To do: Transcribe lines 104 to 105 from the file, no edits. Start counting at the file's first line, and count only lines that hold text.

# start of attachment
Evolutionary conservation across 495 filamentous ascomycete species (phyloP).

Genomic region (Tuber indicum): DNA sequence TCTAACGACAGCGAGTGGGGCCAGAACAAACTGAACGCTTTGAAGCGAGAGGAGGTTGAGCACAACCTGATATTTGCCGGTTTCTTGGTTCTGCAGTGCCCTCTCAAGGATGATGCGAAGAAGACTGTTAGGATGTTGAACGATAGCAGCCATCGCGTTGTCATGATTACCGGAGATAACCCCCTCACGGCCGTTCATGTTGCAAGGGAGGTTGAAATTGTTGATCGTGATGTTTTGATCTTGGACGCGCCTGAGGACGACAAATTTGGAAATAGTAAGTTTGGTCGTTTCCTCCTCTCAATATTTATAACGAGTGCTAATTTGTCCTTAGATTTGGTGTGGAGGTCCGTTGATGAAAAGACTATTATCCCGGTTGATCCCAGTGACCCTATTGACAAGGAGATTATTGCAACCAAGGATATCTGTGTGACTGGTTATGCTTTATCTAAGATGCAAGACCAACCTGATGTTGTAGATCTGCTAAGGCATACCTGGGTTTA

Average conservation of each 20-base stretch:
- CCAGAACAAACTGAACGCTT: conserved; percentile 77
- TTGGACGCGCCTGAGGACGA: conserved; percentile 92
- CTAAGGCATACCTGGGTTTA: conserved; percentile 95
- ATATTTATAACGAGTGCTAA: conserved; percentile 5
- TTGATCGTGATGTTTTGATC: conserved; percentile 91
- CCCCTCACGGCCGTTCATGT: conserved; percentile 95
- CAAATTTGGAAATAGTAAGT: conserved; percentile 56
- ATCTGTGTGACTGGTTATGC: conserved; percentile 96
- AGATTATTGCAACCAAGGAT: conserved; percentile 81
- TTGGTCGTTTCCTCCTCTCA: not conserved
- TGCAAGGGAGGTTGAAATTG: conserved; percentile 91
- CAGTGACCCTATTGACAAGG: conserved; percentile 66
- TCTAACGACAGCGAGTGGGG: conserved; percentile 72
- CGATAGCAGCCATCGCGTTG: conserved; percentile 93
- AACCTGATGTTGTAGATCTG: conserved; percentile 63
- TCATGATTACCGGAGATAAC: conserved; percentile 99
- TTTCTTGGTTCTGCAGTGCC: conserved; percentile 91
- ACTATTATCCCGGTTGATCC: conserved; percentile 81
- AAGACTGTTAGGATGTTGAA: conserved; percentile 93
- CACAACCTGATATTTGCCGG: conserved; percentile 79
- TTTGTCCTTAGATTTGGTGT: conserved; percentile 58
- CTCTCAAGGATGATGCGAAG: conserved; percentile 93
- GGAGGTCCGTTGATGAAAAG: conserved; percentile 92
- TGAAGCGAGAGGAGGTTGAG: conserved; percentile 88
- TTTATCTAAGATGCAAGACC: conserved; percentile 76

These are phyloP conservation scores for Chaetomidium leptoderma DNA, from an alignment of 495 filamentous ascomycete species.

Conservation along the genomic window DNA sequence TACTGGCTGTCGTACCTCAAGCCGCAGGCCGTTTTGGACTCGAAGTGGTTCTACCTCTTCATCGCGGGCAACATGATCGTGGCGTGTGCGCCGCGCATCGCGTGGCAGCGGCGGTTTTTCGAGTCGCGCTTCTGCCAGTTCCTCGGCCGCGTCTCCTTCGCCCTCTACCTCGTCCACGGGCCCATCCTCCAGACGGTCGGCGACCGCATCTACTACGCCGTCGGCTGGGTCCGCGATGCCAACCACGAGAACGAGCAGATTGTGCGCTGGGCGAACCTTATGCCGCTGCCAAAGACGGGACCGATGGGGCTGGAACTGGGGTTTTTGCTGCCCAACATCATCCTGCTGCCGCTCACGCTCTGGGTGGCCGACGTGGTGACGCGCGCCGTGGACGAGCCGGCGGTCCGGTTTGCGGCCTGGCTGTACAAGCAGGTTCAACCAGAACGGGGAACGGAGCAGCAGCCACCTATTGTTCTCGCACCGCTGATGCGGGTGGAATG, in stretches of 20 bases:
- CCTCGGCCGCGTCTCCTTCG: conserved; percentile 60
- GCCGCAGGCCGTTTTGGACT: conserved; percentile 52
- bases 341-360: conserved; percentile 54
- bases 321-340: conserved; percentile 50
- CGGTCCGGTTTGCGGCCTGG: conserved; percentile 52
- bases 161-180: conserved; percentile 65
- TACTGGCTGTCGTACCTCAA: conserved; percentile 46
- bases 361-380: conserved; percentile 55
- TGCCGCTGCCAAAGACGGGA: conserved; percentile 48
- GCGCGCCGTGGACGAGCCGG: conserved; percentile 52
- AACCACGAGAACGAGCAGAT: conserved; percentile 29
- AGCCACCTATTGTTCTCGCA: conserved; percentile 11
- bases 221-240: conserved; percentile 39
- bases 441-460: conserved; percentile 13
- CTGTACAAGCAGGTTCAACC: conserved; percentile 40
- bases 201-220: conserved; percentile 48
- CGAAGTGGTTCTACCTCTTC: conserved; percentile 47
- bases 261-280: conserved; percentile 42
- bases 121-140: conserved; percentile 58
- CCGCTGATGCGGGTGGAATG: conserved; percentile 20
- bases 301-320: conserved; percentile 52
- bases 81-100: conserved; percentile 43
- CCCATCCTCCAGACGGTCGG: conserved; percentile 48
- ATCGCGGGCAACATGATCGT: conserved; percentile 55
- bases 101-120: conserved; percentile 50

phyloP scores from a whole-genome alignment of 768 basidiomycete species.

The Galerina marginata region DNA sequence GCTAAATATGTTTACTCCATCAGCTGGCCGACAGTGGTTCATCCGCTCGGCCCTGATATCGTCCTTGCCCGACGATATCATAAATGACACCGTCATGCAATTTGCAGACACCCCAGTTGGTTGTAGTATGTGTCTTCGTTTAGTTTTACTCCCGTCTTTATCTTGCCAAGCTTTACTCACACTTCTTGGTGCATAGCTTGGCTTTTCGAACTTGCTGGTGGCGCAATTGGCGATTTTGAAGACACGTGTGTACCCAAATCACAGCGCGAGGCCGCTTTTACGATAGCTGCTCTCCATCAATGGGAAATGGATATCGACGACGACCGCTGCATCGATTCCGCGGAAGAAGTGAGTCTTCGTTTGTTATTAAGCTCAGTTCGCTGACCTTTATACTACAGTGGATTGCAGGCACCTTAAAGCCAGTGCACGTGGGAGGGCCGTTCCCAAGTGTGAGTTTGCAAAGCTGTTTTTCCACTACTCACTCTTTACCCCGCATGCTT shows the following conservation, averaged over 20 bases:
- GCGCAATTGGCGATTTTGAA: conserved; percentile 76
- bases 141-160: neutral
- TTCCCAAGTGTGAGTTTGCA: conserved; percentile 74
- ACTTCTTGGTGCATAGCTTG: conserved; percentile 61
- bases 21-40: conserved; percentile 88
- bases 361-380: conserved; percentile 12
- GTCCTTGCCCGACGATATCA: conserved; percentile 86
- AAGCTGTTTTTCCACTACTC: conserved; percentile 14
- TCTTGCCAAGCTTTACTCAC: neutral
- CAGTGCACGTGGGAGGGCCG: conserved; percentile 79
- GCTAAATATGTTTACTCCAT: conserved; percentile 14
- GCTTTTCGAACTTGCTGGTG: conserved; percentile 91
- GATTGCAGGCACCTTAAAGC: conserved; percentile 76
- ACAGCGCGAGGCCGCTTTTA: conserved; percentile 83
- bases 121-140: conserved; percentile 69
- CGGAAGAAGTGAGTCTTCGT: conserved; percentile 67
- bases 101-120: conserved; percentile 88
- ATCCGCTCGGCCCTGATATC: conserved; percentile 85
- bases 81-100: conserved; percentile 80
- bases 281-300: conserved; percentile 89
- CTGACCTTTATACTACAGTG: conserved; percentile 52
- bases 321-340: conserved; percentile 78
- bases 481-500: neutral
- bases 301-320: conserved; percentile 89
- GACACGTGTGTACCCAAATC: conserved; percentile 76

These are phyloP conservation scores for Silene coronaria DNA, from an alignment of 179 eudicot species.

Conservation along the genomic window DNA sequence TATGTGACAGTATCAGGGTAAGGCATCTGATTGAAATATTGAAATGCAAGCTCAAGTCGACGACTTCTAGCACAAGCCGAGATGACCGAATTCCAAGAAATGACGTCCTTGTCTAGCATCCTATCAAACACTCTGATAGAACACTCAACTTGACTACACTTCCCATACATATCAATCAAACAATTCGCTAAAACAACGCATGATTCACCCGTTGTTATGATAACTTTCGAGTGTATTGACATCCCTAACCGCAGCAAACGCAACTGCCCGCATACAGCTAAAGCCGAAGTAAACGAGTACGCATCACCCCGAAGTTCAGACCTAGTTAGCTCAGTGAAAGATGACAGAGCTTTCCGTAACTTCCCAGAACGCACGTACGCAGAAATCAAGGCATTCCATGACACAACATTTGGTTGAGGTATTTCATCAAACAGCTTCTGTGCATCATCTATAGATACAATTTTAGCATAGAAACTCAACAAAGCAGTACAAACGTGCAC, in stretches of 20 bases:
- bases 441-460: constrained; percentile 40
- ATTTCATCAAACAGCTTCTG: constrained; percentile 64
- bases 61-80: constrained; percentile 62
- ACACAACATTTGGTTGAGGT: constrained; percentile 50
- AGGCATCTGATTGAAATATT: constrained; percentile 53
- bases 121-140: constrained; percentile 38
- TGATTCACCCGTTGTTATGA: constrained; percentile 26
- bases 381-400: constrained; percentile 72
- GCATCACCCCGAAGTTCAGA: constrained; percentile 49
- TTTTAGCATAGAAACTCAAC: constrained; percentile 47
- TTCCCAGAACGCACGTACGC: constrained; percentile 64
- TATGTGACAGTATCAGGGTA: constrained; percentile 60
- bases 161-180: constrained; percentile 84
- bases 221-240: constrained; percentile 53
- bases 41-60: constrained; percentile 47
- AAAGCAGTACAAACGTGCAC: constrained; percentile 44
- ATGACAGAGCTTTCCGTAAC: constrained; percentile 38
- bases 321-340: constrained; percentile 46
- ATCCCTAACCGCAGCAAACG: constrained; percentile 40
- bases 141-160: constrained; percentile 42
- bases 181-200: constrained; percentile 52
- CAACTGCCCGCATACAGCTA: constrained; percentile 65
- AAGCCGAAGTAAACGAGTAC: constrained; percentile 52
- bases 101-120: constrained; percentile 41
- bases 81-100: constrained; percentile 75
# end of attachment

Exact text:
- bases 141-160: constrained; percentile 42
- bases 181-200: constrained; percentile 52